This chapter applies only to TypeScript#

Warning In this article, you'll learn how to create a DatabaseModule based on the TypeORM package from scratch using custom providers mechanism. As a consequence, this solution contains a lot of overhead that you can omit using ready to use and available out-of-the-box dedicated @nestjs/typeorm package. To learn more, see here.

TypeORM is definitely the most mature Object Relational Mapper (ORM) available in the node.js world. Since it's written in TypeScript, it works pretty well with the Nest framework.

Getting started#

To start the adventure with this library we have to install all required dependencies:

$ npm install --save typeorm mysql

The first step we need to do is to establish the connection with our database using createConnection() function imported from the typeorm package. The createConnection() function returns a Promise, and therefore we have to create an async provider.

import { createConnection } from 'typeorm';
export const databaseProviders = [
useFactory: async () => await createConnection({
type: 'mysql',
host: 'localhost',
port: 3306,
username: 'root',
password: 'root',
database: 'test',
entities: [
__dirname + '/../**/*.entity{.ts,.js}',
synchronize: true,

warning Warning Setting synchronize: true shouldn't be used in production - otherwise you can lose production data.

info Hint Following best practices, we declared the custom provider in the separated file which has a *.providers.ts suffix.

Then, we need to export these providers to make them accessible for the rest of the application.

import { Module } from '@nestjs/common';
import { databaseProviders } from './database.providers';
providers: [...databaseProviders],
exports: [...databaseProviders],
export class DatabaseModule {}

Now we can inject the Connection object using @Inject() decorator. Each class that would depend on the Connection async provider will wait until a Promise is resolved.

Repository pattern#

The TypeORM supports the repository design pattern, thus each entity has its own Repository. These repositories can be obtained from the database connection.

But firstly, we need at least one entity. We are going to reuse the Photo entity from the official documentation.

import { Entity, Column, PrimaryGeneratedColumn } from 'typeorm';
export class Photo {
id: number;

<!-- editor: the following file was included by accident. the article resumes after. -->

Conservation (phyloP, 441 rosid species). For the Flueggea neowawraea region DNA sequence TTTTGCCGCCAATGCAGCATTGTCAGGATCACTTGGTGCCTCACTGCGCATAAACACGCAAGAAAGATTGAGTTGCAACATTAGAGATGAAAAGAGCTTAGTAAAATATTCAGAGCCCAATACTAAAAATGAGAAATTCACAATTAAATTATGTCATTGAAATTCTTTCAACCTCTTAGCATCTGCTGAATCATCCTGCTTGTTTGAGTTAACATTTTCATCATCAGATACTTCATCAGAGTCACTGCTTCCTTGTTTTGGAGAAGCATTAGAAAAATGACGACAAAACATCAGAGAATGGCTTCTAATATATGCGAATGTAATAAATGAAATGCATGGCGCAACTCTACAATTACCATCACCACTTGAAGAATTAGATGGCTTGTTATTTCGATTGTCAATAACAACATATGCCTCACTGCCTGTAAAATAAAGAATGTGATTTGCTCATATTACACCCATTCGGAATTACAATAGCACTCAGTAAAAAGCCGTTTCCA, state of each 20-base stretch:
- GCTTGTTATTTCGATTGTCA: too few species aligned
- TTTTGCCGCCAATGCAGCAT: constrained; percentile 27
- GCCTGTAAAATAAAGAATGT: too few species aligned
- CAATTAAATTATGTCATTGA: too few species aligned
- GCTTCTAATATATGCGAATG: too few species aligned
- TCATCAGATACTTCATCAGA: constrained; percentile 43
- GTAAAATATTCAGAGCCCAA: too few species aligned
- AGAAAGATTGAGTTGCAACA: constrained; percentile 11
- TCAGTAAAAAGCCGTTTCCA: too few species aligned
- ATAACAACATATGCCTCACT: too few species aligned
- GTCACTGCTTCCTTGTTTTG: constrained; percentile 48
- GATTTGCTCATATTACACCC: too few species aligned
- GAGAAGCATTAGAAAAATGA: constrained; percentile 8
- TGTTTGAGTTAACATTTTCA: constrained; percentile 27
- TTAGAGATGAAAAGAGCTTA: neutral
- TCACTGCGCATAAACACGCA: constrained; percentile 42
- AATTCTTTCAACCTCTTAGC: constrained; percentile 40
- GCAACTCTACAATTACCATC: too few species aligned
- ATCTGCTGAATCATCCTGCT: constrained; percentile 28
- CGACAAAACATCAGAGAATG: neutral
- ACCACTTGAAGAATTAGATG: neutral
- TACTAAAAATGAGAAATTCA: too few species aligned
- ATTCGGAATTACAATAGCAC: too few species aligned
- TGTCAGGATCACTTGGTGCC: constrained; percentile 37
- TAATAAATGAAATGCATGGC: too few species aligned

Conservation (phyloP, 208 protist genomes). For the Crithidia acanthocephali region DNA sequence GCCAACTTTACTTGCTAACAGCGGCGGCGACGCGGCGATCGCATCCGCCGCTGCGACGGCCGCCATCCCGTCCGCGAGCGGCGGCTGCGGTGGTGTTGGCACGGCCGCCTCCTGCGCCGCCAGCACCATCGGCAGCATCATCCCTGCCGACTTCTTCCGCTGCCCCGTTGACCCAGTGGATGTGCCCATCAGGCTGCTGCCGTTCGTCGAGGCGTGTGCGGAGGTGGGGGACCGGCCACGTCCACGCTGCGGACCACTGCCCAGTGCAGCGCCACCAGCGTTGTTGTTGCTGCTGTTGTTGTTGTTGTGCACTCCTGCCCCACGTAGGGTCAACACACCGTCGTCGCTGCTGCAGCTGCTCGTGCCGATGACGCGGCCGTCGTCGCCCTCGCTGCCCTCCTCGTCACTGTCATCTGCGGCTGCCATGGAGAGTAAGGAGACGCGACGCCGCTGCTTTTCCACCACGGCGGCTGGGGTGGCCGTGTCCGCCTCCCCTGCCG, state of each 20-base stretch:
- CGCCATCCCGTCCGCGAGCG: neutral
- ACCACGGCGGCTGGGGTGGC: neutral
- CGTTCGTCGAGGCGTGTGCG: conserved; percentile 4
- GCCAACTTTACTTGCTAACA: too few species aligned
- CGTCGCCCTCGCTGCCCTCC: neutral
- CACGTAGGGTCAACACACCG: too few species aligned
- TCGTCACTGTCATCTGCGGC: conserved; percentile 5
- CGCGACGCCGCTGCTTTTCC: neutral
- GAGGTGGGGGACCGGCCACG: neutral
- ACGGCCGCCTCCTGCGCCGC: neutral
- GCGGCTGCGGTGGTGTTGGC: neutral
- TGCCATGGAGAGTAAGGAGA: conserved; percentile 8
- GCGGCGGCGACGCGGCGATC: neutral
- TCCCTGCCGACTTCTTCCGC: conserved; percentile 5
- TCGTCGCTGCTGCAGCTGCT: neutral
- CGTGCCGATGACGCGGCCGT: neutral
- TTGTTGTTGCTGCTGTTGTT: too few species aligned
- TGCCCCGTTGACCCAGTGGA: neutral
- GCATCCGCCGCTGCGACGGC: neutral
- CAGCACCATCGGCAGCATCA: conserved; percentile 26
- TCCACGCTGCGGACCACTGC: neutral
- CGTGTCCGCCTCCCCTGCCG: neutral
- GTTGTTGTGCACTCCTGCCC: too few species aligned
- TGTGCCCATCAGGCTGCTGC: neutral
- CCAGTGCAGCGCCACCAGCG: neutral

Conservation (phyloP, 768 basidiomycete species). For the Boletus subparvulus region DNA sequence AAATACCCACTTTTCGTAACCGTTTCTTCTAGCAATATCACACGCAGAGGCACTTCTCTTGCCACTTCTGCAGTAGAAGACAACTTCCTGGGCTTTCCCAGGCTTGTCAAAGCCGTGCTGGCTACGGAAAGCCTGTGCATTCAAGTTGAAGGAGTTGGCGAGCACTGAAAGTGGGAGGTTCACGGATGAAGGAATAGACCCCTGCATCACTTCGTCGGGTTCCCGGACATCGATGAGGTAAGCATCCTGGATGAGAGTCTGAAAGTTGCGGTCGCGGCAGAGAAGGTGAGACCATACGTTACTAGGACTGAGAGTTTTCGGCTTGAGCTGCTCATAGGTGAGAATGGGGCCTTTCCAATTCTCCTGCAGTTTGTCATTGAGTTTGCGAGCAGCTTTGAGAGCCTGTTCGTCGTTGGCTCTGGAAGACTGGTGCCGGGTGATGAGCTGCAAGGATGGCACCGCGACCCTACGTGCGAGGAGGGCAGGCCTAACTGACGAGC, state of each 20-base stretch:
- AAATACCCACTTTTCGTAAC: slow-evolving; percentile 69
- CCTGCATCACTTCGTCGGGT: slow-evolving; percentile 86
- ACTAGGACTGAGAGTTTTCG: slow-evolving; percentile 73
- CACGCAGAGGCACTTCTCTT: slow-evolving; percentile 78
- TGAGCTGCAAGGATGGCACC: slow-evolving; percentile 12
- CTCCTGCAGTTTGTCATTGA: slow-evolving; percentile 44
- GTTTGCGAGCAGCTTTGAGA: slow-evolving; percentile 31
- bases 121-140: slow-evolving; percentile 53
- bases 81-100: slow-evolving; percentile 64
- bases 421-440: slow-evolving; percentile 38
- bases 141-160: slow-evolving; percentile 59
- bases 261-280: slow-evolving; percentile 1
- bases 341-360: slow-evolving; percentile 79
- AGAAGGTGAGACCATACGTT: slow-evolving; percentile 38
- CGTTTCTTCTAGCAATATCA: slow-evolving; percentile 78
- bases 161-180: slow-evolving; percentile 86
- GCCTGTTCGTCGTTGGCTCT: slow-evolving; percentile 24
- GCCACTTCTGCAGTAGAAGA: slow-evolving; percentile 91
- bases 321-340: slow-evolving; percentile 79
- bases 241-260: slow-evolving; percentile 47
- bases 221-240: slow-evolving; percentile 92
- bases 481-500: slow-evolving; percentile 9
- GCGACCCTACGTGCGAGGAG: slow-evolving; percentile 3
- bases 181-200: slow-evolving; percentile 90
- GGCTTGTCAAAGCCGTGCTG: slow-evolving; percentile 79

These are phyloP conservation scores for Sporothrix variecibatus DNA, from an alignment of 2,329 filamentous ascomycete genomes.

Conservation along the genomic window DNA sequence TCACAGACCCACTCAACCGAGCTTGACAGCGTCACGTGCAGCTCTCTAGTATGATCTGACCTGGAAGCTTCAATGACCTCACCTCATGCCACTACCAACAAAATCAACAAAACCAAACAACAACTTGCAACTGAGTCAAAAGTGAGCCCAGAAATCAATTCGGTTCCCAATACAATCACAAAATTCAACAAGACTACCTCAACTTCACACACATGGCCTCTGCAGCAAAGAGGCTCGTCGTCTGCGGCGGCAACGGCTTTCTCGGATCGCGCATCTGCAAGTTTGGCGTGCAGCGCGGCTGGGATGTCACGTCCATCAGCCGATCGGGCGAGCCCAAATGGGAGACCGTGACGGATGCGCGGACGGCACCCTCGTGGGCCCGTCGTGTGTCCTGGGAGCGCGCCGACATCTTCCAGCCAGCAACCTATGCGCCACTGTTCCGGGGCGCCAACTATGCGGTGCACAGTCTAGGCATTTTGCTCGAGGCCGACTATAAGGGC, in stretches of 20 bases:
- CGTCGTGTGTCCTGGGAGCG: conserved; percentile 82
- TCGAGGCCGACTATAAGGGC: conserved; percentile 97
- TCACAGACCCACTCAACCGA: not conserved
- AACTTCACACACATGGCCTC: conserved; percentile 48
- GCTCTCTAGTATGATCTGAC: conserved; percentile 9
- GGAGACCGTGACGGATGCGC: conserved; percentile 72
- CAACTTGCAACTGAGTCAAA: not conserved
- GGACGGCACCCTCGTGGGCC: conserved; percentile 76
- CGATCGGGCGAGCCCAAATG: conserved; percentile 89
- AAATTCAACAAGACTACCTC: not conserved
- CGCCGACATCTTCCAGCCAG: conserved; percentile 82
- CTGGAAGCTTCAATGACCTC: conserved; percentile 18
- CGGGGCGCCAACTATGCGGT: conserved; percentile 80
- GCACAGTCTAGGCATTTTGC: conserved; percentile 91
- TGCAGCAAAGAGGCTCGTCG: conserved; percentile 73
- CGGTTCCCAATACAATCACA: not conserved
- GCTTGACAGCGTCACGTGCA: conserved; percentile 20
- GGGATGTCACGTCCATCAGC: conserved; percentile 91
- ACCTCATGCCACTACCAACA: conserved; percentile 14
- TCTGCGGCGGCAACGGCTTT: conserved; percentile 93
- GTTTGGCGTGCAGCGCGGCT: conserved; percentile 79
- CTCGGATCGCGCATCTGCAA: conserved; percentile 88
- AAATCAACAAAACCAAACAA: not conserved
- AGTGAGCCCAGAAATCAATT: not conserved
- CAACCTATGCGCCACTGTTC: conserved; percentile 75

@Column({ length: 500 })
name: string;
description: string;
filename: string;
views: number;
isPublished: boolean;

The Photo entity belongs to the photo directory. This directory represents the PhotoModule. Now, let's create a Repository provider:

import { Connection, Repository } from 'typeorm';
import { Photo } from './photo.entity';
export const photoProviders = [
useFactory: (connection: Connection) => connection.getRepository(Photo),

warning Warning In the real-world applications you should avoid magic strings. Both PHOTO_REPOSITORY and DATABASE_CONNECTION should be kept in the separated constants.ts file.

Now we can inject the Repository<Photo> to the PhotoService using the @Inject() decorator:

import { Injectable, Inject } from '@nestjs/common';
import { Repository } from 'typeorm';
import { Photo } from './photo.entity';
export class PhotoService {
private photoRepository: Repository<Photo>,
) {}
async findAll(): Promise<Photo[]> {
return this.photoRepository.find();

The database connection is asynchronous, but Nest makes this process completely invisible for the end-user. The PhotoRepository is waiting for the db connection, and the PhotoService is delayed until repository is ready to use. The entire application can start when each class is instantiated.

Here is a final PhotoModule:

import { Module } from '@nestjs/common';
import { DatabaseModule } from '../database/database.module';
import { photoProviders } from './photo.providers';
import { PhotoService } from './photo.service';
imports: [DatabaseModule],
providers: [
export class PhotoModule {}

info Hint Do not forget to import the PhotoModule into the root ApplicationModule.